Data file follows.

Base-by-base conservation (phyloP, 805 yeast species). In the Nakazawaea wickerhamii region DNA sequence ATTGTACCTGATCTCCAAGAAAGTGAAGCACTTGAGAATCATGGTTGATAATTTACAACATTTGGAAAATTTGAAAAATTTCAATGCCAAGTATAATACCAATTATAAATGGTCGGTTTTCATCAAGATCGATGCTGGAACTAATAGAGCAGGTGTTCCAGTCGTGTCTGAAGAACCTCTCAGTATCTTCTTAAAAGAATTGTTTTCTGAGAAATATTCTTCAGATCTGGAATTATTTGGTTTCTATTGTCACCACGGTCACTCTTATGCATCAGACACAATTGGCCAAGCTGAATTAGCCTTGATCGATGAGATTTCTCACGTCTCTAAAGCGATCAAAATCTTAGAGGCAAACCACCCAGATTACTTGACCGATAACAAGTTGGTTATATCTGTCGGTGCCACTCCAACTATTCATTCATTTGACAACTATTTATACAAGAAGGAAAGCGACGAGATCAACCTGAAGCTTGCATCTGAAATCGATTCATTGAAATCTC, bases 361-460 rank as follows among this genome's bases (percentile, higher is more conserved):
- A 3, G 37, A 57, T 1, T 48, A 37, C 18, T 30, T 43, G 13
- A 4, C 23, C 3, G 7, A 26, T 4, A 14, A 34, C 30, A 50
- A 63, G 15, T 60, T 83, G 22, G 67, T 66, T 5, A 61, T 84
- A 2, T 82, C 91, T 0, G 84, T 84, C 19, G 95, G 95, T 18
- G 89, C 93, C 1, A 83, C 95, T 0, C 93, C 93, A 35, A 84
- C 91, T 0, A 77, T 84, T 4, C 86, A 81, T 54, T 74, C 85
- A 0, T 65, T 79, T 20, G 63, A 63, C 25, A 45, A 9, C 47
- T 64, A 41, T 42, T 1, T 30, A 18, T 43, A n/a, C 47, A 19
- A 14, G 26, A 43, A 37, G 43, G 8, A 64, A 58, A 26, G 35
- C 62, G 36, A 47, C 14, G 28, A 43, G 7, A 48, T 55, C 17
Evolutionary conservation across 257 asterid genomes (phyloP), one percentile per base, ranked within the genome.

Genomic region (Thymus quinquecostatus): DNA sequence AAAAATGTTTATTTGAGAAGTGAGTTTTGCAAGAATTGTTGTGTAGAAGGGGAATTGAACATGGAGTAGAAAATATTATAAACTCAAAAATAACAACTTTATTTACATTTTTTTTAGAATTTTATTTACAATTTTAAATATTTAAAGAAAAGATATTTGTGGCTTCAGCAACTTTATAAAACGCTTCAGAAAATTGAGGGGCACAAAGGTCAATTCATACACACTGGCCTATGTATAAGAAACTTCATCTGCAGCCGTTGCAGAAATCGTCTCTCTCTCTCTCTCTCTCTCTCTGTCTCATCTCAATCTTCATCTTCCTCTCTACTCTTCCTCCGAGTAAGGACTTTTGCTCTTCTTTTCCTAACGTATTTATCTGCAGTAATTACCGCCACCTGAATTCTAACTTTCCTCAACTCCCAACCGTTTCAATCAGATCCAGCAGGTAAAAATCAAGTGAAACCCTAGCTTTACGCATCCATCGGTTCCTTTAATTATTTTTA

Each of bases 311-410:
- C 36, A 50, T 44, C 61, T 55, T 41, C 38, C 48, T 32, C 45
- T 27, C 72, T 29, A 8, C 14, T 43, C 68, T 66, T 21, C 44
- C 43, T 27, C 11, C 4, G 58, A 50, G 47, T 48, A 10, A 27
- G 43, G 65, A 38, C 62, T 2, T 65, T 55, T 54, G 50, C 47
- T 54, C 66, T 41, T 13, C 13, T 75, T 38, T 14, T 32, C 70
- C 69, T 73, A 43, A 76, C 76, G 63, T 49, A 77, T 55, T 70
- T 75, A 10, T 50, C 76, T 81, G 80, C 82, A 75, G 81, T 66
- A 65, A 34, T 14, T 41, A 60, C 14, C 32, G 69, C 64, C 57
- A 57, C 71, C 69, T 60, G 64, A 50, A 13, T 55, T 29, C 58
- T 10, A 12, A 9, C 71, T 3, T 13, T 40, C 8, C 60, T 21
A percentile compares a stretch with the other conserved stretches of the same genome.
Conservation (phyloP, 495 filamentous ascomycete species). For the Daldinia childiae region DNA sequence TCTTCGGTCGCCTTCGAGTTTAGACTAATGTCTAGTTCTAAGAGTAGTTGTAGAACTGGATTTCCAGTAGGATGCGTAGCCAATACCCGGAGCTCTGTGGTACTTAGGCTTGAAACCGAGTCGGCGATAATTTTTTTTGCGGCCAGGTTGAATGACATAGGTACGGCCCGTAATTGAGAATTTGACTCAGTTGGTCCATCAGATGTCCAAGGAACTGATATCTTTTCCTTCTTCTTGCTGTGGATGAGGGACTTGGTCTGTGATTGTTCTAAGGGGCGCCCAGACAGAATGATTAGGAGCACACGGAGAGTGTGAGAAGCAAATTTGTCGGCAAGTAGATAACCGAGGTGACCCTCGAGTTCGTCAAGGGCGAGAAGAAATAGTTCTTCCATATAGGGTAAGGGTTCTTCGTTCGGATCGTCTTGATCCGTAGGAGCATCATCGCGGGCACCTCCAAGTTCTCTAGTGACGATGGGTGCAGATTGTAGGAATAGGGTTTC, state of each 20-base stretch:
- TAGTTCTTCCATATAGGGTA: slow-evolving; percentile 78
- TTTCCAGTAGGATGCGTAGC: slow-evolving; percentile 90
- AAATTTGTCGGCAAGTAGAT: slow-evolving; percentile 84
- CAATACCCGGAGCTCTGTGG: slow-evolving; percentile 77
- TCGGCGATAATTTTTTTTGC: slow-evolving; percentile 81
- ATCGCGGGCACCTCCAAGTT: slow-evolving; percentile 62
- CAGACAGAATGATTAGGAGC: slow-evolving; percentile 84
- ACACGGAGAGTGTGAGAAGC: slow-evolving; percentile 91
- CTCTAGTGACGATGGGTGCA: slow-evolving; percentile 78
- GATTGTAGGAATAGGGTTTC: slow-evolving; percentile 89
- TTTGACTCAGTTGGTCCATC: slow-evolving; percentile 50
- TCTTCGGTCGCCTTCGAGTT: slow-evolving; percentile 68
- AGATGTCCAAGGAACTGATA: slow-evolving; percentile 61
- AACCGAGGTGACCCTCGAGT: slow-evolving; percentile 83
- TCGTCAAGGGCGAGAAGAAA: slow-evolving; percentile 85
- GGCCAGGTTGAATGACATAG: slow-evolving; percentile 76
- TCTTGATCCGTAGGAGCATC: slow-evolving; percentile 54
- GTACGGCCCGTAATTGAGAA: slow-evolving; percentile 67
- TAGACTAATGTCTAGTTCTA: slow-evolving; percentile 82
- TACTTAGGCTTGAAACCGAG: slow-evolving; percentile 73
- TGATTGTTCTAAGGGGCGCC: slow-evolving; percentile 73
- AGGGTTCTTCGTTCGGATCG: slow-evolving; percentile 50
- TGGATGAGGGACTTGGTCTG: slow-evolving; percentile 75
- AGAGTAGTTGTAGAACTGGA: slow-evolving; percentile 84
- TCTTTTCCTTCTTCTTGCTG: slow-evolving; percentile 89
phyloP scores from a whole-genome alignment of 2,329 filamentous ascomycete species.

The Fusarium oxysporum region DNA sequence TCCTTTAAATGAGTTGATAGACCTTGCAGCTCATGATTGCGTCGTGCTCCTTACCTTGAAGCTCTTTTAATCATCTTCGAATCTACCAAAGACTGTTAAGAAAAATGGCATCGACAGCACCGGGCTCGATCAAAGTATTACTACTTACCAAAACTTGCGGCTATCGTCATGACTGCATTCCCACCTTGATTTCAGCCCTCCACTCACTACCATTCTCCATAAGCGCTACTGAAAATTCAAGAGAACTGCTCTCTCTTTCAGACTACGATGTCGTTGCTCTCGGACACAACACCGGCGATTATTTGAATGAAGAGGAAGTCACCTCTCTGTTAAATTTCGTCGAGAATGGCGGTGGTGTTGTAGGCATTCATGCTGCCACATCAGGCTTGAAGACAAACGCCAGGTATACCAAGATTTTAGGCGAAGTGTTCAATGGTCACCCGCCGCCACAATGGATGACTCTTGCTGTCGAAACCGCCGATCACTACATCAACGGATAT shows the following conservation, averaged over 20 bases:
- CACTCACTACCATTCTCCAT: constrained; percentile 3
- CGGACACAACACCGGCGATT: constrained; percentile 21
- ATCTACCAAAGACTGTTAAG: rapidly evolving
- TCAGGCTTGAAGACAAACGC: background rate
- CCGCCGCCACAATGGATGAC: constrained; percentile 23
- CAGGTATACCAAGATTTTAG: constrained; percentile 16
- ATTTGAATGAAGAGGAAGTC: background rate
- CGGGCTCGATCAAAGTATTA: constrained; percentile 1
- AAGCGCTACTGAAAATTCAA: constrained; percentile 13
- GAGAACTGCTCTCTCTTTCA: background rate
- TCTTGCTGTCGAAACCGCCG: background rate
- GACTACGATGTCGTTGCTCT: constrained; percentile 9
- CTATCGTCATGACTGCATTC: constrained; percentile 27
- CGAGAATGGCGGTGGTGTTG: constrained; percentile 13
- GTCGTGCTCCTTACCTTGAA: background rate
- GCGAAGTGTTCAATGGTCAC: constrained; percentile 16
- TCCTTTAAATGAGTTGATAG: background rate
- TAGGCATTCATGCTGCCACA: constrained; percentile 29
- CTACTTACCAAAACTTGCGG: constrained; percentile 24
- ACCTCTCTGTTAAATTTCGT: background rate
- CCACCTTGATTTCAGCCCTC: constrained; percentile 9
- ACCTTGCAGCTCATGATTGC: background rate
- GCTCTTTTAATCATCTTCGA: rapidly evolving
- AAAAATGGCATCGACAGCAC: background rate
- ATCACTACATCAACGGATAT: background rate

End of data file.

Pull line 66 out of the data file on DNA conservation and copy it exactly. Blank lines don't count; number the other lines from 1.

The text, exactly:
- CTATCGTCATGACTGCATTC: constrained; percentile 27